Thorsten Nesch

– Storyteller –

Lethbridge, 2112 – 05. Neighbor Frank

Through the spyhole I saw my distorted neighbor Frank. I opened the door.
«My tap isn’t working», he showed me his orange sprinkled bowl as a proof.
«Yes.» His six inch long mustache puffed out a bit, «And I heard yours through the wall, so…»
I let him in, «Did you send them the request?»
He went straight for my sink, «I did.»

«What are you doing with your tap? This is like the tenth time this year.»
«I’m not doing anything with my tap, nothing, it’s just old.»
«Mine works fine.»
«So I heard. We can apply for a room switch, then you are the one…»
«No, thank you.»
«There you see. Just bad luck.»
«Pfh, the hedgers should invest some money into this building, redoing the pipes, plumbing.»
«That’s not investing for them, they call that sinking money», Frank held his bowl underneath my tap, and bent forward until his vertebrae bulged under his white shirt, one hand holding back the striped tie from dangling, «Hedge funds are not known for their caretaking skills.»
«But they do fix stuff.»
«Oh, come on. I checked: twice. Two apartments. Of 350 units. Over the last five years! Both cases fire damage. They sure just wait for my tap to send their best team.»

Frank was taller than me, and he could have been athletic, if he wouldn’t be so lazy, doing only the least amount of hours at the gym. His eyes rarely blinked, what made him look overly alert all the time, or hungry.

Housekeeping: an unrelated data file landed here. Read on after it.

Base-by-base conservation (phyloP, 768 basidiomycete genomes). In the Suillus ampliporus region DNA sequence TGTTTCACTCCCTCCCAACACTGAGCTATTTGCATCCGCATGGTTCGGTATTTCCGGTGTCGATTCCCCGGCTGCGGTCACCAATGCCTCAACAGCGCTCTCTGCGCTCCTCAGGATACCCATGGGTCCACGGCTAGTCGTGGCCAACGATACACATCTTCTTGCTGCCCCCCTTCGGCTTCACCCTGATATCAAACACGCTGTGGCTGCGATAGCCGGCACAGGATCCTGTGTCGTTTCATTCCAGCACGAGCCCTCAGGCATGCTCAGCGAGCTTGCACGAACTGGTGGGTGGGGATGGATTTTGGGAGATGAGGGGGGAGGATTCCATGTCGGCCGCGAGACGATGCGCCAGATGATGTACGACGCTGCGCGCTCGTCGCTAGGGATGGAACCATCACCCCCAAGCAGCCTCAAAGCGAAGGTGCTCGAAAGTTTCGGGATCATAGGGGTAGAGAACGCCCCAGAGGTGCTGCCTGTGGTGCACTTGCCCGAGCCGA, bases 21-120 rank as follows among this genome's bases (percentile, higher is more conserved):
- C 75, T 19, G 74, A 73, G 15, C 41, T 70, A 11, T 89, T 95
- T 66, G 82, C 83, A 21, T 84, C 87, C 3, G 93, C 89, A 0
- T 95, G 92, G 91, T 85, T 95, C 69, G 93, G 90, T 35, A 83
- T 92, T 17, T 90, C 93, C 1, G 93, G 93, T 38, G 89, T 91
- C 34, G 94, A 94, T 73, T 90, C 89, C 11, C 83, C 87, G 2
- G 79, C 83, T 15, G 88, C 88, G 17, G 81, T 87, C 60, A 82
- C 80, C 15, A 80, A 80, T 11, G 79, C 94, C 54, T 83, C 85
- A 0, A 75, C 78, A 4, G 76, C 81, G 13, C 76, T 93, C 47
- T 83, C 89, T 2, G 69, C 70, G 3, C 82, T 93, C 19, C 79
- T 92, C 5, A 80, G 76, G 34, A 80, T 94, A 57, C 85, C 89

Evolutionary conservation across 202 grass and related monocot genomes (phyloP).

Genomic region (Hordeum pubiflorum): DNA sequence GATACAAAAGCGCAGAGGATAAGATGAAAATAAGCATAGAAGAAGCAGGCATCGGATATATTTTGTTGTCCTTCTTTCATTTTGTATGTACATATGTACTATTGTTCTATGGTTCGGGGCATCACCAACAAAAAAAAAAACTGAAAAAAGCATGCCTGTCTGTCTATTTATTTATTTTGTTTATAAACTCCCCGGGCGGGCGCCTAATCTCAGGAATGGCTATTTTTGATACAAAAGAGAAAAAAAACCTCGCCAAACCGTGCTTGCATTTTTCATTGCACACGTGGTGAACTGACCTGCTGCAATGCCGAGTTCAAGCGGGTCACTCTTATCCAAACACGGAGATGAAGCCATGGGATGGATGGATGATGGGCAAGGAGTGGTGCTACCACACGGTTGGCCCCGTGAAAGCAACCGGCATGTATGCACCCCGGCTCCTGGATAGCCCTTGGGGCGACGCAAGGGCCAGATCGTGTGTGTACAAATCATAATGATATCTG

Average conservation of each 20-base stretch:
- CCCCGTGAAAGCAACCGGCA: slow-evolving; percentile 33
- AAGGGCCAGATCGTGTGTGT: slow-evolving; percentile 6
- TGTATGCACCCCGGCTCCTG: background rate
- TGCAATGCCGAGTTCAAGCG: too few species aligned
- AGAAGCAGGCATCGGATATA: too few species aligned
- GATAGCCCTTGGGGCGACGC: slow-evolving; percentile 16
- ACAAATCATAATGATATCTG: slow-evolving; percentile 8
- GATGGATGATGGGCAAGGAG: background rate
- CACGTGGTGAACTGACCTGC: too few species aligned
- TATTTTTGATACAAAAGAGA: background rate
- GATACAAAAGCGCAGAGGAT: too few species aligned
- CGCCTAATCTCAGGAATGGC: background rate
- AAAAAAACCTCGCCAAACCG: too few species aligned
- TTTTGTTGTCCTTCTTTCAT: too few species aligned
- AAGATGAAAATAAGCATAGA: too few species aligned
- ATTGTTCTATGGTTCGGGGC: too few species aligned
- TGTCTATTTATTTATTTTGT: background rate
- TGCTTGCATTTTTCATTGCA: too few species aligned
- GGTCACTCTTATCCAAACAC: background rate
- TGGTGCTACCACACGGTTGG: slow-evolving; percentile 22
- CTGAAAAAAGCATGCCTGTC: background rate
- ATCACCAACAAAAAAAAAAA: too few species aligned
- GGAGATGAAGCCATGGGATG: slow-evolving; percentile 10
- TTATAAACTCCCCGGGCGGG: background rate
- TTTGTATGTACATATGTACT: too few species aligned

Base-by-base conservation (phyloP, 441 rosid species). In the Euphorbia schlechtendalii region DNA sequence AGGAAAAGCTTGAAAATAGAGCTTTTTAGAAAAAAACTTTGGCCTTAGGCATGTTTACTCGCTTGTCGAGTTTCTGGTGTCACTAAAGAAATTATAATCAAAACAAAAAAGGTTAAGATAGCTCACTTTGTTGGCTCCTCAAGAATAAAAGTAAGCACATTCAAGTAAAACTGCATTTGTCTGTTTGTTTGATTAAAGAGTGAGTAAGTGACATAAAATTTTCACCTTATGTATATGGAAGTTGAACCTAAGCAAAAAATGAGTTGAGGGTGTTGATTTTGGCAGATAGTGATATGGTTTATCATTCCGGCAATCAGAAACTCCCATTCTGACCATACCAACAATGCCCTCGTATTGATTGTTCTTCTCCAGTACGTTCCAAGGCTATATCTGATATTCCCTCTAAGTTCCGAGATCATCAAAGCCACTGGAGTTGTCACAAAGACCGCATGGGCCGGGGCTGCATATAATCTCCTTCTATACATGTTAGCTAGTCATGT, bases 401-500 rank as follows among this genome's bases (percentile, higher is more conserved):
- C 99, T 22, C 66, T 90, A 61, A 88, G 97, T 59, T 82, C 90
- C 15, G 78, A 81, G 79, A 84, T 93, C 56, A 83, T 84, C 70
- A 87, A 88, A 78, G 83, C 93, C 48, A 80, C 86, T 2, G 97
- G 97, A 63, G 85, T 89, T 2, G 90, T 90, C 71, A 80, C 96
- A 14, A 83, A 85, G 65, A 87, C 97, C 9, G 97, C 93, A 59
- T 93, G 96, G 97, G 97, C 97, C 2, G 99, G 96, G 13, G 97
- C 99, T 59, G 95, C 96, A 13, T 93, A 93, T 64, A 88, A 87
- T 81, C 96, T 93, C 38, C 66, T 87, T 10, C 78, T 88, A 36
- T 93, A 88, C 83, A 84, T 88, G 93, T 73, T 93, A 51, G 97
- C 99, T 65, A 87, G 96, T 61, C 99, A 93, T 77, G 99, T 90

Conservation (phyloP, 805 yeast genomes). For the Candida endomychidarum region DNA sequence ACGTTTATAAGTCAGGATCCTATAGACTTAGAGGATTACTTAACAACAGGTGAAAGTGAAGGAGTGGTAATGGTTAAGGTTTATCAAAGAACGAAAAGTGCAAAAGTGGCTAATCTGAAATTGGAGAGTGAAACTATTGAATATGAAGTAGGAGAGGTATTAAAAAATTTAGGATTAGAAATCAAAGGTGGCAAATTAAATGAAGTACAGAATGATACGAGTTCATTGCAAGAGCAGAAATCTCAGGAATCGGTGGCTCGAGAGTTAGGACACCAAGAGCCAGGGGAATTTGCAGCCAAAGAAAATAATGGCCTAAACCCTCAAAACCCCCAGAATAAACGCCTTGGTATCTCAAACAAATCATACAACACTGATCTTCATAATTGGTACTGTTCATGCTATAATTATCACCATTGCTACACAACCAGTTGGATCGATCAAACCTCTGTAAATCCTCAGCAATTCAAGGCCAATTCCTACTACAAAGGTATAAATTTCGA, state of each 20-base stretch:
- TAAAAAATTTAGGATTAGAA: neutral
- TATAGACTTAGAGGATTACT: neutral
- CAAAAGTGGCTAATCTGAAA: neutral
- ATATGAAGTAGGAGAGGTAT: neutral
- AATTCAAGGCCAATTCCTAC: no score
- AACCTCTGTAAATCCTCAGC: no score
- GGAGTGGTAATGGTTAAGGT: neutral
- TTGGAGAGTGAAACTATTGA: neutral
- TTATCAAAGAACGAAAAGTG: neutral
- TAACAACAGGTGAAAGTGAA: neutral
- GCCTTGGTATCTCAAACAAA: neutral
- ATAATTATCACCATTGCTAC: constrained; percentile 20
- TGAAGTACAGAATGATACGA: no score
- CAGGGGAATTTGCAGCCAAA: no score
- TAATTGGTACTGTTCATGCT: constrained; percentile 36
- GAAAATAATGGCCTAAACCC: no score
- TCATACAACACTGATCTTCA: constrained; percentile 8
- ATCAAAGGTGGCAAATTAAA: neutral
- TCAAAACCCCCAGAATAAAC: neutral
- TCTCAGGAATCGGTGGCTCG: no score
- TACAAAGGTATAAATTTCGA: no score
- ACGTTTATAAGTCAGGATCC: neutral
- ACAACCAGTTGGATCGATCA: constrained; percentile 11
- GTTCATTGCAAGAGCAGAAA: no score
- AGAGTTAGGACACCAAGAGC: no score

He blew his mustache to the side, «Your tap won’t last much longer either, when I hear those sounds. That’s how it started with mine, that’s how it started.»

He doubled what he said, the first symptom of PDS, the Pregnancy Device Syndrome, meaning his mom spent much of her pregnancy with her G17 on her tummy surfing the cloud, letting its waves penetrate the developing brain with the effect that its cells would deteriorate faster.
I kept quiet, nothing I could do about it anyway.
He closed the tap, «The building is old, it was already old when they turned it into a SMH.»

That happened in the last century: retirement homes grew empty, because the rich stayed in their mansions with a private nurse, while the rest didn’t have enough money to live in a home. A Hedge fund manager pitched the idea of Single Male Homes and Single Female Homes. City planners all over the world loved the concept, and the hedgers struck their deals with the governments.

Without the SMHs many of us would be homeless. Maybe all of us.
I liked my apartment, Frank was the one who complained about everything: too small, too noisy, this squeaks, that’s broken, anything.
Who knows what he was doing to his tap?
I nodded at his bowl he had filled to the rim, «You want a straw?»
«Haa-haa, funny! So what are you up to now?»
Here we go. «I’m tired. I was at the gym. You might’ve heard about it.»
«I hear you, man.»

Do you? «If your spoons are not washed, take one of mine from the drawer. You can slide it back through underneath the door tomorrow, anytime.»
«Thanks, I’m good», he fished a spoon out of his pants pocket.
Oh no, he planned to stay for the evening!

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